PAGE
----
What is the Difference Between Arbitration and Mediation?

As a party in a lawsuit, the essential difference between arbitration and mediation boils down to the amount of control you will retain in the ultimate outcome of the case.  While it is not uncommon for people to confuse the two, arbitration and mediation are not interchangeable terms.  In fact, they are quite different in both procedure and result.

Mediation: When you mediate a case, you appear before a mediator who attempts to facilitate a mutually-agreeable settlement of the dispute.  In this situation, no settlement can occur without your consent.  Frequently the mediator is a former judge, or an attorney,  specially trained to conduct mediations, but there is no requirement in the law that a mediator be a licensed attorney.  In fact, many highly-competent mediators are not lawyers at all.

A mediation can take anywhere from an hour to several days to occur, depending upon the complexity of the case.  The evidence and facts of the case may be thoroughly discussed during the mediation process, but according to Texas law, all facts and evidence which are discussed during mediation is kept confidential, even from the judge who presides over the case.  This confidentiality provision is thought to help promote settlement of the dispute because the parties are in a “safe” zone where what they say can’t be used against them later if the case should go to trial.

If the parties reach an agreement during mediation, that agreement can be enforced by the court through an agreed judgment or other disposition which reflects the mediated settlement agreement.  However, without the consent of both parties to settle the dispute on mutually-agreeable terms, the mediation process will not result in a final decision in the case.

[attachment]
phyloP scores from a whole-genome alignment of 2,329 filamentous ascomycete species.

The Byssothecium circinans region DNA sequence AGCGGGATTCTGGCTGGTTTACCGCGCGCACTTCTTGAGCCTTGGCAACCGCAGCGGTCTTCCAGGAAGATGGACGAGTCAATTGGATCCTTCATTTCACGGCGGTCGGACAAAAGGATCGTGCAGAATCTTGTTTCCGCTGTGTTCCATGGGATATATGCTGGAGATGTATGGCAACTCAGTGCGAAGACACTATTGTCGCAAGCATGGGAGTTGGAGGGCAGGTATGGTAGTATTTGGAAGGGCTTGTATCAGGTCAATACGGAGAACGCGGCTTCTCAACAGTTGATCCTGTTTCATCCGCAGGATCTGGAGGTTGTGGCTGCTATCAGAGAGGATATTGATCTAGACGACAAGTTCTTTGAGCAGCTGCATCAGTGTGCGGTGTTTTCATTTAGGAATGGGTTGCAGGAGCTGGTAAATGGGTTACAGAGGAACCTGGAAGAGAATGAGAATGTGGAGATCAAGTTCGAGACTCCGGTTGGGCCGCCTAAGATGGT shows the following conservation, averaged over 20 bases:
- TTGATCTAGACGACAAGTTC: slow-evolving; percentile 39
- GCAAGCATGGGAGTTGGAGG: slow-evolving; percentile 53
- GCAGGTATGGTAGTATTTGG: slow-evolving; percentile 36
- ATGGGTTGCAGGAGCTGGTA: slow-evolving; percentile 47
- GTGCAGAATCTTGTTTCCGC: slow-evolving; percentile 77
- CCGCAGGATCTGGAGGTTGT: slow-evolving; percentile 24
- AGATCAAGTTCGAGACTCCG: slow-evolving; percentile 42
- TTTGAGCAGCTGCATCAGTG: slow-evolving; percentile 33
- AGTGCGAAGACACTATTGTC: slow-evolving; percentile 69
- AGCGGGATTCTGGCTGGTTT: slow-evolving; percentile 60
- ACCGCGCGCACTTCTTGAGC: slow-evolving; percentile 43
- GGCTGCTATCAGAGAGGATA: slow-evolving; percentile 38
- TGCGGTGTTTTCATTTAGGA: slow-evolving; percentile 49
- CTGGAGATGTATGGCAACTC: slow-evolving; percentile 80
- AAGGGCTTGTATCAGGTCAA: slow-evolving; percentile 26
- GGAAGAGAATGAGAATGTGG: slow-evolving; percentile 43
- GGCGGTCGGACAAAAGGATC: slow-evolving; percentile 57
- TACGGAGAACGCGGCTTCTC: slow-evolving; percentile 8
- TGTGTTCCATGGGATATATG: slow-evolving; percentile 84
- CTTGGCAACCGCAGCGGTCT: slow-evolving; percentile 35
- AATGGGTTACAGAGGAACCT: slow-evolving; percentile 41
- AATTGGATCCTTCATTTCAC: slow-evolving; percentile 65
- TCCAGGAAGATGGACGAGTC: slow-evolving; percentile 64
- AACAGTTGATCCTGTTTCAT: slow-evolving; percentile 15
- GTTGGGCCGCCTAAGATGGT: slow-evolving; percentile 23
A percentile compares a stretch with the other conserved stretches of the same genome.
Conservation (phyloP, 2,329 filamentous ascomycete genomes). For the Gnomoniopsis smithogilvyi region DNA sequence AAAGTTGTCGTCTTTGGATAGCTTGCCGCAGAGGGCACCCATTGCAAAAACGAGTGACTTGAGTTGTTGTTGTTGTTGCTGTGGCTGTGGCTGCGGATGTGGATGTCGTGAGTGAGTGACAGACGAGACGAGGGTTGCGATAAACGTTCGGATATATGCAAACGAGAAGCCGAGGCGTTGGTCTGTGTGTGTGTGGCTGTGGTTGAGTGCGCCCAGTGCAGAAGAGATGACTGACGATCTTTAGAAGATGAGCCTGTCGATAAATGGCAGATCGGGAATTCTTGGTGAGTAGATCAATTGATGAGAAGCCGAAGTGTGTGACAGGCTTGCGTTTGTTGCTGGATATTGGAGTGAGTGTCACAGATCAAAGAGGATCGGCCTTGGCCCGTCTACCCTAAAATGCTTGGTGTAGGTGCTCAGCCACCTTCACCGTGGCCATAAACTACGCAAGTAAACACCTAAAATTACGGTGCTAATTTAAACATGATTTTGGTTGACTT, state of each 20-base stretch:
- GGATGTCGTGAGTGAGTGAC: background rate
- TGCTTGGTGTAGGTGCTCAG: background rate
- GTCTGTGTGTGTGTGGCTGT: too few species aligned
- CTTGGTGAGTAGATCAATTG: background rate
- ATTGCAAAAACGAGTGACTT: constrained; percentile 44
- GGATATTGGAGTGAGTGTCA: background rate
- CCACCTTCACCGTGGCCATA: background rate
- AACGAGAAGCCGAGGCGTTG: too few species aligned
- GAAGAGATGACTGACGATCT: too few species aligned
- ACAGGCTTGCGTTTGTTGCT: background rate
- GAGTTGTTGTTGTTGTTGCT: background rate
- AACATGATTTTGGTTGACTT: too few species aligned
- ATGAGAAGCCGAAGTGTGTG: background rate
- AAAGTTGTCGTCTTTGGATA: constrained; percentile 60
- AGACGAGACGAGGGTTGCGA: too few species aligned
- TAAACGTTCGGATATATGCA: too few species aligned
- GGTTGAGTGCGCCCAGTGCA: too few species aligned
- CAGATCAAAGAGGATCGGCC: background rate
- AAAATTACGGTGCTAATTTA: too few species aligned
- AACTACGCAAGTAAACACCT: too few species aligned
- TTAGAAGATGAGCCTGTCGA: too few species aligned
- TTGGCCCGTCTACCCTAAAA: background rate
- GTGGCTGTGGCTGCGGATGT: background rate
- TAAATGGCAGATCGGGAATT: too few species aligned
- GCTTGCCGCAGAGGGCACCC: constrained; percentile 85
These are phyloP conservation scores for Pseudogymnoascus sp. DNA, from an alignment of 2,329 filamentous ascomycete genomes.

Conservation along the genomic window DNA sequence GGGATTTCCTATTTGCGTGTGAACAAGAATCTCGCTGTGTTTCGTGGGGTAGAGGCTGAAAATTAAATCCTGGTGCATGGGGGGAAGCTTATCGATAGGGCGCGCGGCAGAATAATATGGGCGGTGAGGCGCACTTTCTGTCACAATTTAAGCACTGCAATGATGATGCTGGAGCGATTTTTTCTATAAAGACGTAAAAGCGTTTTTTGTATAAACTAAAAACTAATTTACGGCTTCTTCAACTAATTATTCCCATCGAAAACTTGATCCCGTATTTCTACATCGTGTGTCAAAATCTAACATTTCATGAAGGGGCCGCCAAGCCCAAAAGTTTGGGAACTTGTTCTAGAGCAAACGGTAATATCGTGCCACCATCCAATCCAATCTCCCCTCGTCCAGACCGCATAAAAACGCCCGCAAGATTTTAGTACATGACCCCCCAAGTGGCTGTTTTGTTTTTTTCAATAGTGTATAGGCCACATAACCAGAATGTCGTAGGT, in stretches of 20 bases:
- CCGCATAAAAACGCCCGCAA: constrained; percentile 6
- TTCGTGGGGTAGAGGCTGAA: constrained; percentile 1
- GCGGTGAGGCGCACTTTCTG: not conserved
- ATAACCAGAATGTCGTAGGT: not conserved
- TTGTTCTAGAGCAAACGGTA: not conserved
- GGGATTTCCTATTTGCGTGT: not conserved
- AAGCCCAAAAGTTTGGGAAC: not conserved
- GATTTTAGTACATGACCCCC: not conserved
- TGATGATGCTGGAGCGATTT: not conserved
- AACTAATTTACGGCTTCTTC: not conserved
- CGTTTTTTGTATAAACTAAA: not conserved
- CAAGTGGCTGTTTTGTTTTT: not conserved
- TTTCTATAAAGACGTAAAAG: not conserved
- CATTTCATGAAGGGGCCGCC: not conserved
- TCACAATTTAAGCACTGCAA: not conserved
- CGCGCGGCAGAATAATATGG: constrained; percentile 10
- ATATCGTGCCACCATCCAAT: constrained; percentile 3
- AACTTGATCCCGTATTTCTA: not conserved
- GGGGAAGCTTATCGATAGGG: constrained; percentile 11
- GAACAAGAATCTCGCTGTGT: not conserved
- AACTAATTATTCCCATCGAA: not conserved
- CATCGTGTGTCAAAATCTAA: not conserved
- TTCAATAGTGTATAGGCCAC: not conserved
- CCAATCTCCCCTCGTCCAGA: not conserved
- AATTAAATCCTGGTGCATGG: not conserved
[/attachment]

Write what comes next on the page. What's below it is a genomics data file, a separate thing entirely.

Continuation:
Arbitration: When you arbitrate a case, you appear before an arbitrator who will decide the outcome of the case. 

Most often arbitrations occur because the parties have contractually agreed to submit any disputes between them to arbitration even before the dispute arises.  Arbitration agreements are present in many, if not most, employment contracts, credit card agreements and real estate transactions, and both federal and Texas law favor them.  Because of the strong statutory presumption in favor of arbitration, if a party who has contractually agreed to arbitrate a dispute tries to file a case in a regular court of law, the judge is very likely to enforce the agreement and order that the dispute be submitted to an arbitrator for resolution.

An arbitrator is usually a retired judge or an attorney who is specially trained in arbitration.  Because the arbitrator is called upon to make numerous, often complex, legal decisions regarding evidence and the ultimate decision in the case, arbitrators are usually licensed to practice law.  Whether the arbitrator must be a lawyer in any particular arbitration proceeding is determined by the terms of the arbitration agreement.